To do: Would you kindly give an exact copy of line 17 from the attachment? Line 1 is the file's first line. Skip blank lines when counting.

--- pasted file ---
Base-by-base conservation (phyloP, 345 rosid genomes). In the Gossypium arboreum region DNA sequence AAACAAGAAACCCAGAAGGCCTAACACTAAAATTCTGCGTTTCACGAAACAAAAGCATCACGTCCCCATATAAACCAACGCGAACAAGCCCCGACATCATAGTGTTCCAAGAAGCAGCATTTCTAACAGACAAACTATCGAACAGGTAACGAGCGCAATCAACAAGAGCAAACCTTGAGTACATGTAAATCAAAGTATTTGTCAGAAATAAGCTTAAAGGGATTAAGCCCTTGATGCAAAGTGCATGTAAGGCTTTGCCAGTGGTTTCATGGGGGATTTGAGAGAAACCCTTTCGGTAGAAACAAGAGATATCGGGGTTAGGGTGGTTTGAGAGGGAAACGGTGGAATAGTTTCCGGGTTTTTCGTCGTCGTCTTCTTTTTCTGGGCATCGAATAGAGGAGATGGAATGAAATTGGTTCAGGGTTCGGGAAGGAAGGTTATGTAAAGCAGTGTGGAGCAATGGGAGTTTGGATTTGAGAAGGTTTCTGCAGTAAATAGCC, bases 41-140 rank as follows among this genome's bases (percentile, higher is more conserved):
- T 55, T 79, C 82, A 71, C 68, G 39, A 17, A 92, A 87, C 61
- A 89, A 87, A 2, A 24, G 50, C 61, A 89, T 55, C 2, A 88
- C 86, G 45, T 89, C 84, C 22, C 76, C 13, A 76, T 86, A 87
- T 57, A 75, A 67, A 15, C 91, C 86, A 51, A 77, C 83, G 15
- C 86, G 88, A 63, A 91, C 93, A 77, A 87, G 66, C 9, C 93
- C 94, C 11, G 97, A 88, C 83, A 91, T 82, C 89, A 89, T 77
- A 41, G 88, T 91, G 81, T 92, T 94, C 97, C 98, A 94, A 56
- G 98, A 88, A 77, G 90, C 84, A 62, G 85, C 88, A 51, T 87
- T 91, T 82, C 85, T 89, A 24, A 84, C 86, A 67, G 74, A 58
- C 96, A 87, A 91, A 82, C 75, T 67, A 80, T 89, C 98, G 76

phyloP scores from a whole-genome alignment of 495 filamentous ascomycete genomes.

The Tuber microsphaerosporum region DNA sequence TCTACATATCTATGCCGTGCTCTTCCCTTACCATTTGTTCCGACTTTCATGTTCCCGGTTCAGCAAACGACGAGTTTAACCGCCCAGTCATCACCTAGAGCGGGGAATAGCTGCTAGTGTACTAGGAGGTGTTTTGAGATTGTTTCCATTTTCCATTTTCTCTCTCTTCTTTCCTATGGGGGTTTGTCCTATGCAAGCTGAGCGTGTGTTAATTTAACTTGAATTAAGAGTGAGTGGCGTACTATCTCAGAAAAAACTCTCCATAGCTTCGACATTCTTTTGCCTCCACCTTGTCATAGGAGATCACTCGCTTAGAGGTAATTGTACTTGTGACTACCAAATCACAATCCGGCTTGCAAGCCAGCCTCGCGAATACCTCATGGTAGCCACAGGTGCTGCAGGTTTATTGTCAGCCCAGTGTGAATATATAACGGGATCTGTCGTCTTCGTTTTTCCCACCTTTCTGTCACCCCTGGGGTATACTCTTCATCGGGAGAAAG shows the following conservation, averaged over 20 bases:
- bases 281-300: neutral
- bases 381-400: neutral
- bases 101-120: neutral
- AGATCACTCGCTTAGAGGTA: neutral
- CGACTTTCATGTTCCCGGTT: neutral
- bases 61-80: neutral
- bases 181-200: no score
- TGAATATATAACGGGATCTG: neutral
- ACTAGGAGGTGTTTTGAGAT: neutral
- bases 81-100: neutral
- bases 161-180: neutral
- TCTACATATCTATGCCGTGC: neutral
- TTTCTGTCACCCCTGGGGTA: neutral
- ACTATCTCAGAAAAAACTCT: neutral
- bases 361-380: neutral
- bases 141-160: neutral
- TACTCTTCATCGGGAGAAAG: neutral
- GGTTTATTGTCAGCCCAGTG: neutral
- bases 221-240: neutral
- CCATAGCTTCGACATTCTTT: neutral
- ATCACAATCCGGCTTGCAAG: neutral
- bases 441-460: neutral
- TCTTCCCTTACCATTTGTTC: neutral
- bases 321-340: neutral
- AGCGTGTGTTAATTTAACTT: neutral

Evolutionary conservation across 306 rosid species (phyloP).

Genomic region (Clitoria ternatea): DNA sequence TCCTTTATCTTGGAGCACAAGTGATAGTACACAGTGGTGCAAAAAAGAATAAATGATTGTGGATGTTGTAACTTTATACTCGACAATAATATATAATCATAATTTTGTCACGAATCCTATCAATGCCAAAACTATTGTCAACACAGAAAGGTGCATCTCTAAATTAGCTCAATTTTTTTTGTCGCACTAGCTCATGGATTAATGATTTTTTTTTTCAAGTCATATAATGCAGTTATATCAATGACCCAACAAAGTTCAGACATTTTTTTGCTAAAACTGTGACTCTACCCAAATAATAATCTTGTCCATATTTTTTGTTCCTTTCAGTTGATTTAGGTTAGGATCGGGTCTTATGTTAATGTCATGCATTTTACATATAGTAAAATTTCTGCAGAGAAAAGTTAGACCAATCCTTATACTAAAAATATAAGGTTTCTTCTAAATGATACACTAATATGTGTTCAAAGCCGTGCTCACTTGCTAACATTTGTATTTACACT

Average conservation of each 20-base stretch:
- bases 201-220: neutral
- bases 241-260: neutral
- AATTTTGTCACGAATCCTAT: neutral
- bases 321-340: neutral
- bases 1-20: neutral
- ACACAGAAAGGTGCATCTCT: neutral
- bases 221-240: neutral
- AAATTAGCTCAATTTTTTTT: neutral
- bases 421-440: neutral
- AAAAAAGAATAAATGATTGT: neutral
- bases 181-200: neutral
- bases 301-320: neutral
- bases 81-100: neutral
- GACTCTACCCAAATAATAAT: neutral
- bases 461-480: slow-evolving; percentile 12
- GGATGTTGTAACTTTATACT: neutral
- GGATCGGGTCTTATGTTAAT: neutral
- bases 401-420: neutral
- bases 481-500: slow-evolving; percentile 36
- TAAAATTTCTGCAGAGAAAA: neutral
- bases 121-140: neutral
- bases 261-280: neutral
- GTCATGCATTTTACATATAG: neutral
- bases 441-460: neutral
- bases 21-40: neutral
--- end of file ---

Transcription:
- AGATCACTCGCTTAGAGGTA: neutral